Government’s Equalities minister has praised an MP for his work surrounding parental alienation and campaigning to ensure no parent be able to keep a child away from its mother or father without good reason.
Equalities Minister Kemi Badenoch said because of work by Shipley MP Philip Davies more children will in future benefit from spending time with both parents.
Speaking on International Men’s Day Ms Badenoch said: “Philip Davies is right when he highlights that unfortunately, not all families are happy ones, but a child’s welfare is best served by the continued involvement of both parents, provided that involvement is safe. I thank him for his work on the issue, which will ensure that more children benefit from contact with both parents.”
Ms Badenoch said family courts now recognise the problem of obstructive behaviour by one parent which is now classed as domestic abuse – after Government accepted recommendations from Mr Davies to include parental alienation as an example of coercive and controlling behaviour.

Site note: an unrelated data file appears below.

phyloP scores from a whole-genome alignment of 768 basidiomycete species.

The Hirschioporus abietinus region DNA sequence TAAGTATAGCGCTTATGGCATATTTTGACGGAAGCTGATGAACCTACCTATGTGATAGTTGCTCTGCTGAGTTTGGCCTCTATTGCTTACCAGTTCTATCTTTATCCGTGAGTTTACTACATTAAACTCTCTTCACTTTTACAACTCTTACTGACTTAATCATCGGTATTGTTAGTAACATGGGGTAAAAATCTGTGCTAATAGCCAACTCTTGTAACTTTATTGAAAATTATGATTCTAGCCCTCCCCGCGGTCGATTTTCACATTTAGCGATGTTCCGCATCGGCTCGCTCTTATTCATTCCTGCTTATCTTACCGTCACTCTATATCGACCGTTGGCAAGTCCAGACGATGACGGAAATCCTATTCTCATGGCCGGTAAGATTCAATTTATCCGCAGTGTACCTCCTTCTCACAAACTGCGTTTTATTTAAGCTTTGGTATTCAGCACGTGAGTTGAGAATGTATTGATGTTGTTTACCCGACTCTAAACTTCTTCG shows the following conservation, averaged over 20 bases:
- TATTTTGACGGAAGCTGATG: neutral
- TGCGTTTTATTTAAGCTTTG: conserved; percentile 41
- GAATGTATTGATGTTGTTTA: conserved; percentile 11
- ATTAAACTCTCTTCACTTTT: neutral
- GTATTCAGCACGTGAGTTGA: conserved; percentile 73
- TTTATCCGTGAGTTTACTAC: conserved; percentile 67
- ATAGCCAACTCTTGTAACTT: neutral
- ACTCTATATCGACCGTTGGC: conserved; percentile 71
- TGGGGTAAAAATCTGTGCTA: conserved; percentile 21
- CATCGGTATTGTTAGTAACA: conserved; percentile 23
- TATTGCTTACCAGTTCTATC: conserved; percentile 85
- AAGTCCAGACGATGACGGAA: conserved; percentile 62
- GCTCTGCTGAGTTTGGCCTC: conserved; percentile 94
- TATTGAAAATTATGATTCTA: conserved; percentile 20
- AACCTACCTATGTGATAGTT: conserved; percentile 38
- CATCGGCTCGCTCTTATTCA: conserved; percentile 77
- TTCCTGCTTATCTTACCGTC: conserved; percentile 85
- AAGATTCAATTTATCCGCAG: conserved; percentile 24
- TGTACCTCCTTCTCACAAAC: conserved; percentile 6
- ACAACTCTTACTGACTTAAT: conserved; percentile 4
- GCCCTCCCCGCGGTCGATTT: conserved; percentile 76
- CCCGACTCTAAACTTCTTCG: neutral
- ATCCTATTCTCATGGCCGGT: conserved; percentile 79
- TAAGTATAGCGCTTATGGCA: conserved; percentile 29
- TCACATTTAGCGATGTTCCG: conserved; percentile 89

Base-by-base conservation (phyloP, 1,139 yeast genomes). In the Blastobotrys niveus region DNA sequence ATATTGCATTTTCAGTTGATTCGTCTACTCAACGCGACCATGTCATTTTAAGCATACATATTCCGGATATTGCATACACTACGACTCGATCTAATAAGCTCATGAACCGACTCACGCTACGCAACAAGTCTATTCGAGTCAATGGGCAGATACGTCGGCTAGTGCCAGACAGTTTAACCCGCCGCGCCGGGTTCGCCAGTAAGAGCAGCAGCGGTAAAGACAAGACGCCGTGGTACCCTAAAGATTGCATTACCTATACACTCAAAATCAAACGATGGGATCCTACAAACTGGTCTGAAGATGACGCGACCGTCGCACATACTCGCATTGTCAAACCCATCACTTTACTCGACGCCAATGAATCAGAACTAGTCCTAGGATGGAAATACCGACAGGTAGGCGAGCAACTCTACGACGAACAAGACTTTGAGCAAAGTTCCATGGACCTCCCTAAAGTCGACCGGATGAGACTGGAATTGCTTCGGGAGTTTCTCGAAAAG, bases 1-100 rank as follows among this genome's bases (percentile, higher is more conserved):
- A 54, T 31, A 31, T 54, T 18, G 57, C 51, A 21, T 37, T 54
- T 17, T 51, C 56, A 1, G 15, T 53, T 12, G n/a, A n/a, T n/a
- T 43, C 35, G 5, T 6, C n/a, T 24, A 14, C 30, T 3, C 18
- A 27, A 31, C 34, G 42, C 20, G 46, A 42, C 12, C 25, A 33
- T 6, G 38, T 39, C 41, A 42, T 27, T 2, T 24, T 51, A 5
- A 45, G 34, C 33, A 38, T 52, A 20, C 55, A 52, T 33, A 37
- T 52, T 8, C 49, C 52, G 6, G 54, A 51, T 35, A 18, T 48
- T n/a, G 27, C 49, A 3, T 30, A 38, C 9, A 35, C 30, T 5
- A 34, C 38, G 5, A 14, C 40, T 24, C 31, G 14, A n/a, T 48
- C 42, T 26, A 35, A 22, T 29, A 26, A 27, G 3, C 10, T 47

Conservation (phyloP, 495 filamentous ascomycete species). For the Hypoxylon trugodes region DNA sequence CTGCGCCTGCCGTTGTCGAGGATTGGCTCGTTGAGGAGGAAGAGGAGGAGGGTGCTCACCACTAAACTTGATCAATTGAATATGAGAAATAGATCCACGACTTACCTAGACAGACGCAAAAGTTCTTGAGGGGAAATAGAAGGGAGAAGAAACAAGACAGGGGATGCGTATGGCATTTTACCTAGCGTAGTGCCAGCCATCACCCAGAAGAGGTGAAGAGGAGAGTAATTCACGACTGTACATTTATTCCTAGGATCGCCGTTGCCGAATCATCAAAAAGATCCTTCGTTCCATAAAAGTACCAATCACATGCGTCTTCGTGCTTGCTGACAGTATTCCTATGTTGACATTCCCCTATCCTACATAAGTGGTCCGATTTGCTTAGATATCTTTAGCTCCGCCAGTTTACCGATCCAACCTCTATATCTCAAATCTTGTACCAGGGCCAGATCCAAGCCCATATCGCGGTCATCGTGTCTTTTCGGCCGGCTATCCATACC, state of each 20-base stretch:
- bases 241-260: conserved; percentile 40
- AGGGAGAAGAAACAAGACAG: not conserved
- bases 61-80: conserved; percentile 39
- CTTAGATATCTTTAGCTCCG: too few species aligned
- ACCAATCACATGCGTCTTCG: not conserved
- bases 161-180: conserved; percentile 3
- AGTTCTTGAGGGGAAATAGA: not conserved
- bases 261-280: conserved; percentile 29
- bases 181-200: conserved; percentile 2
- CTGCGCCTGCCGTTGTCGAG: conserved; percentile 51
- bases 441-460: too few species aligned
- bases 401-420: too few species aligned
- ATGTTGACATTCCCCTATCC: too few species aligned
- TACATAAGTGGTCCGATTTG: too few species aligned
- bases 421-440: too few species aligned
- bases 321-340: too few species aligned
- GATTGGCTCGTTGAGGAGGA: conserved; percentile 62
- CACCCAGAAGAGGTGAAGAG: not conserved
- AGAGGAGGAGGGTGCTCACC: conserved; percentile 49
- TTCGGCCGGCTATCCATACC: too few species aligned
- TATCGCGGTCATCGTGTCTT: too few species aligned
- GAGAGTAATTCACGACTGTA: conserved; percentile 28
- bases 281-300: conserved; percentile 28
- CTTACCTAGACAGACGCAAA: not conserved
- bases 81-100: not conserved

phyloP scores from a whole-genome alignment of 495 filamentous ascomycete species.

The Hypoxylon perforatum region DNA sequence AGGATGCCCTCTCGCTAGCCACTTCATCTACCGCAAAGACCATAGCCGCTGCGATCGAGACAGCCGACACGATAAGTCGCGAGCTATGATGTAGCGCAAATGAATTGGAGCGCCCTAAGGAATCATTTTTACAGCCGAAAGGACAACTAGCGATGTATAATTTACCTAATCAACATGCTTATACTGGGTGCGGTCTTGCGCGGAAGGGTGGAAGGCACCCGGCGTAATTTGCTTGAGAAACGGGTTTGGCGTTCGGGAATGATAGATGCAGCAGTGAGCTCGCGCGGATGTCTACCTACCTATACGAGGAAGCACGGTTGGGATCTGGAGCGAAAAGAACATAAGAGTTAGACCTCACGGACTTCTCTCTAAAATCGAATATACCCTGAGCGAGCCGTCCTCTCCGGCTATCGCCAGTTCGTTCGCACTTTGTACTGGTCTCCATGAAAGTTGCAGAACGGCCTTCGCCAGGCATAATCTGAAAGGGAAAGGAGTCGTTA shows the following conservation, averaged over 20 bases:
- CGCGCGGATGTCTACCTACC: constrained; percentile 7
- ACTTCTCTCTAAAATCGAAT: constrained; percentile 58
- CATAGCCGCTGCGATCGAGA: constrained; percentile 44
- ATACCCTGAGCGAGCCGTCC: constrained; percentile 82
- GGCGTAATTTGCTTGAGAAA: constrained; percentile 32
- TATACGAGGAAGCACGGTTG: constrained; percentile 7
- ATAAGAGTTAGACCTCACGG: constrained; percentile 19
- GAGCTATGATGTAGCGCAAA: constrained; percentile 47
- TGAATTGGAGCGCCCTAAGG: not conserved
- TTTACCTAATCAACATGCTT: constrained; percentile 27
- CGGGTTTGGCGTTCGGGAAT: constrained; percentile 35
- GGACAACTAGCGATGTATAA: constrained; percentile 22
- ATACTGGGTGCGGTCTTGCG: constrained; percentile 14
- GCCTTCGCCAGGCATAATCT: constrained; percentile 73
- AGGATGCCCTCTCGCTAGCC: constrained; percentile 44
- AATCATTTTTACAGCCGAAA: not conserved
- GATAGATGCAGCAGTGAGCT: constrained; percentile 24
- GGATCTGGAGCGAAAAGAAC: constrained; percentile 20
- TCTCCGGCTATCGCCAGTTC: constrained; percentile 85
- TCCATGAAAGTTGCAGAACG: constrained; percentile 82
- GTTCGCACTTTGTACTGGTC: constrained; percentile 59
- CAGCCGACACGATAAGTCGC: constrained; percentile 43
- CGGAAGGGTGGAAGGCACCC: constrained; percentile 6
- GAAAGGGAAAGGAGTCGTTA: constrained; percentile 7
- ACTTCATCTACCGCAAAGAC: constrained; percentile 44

Mr Davies campaigned for the move in the hope it would stop children being used as weapons and prevent a generation of young people not knowing both parents.
He has been contacted by both fathers, mothers and grandparents devastated after being kept away from their children and grandchildren for no legitimate reason.
Mr Davies added: “It was kind of the minister to acknowledge the work I did on this issue when she made a speech to mark International Men’s Day. It is not only fathers that are affected by parental alienation. I have been contacted by both fathers and mothers as well as grandparents who have told me devastating accounts of how they have been kept away from their children and grandchildren for no legitimate reason.
“With the exception of safeguarding issues, no parent should be allowed to stop the other from spending time with their child. I was delighted Government have agreed to ensure parental alienation is in the statutory guidance for the Domestic Abuse Bill to be considered as controlling and coercive behaviour. I hope this is an important step in bringing this awful practice to an end.”
More than 1 million children in the UK have no contact with their other parents, in the majority of cases the father, after parental separation. It often means extended families included grandparents, uncles, aunties, and cousins also miss out on seeing their relatives.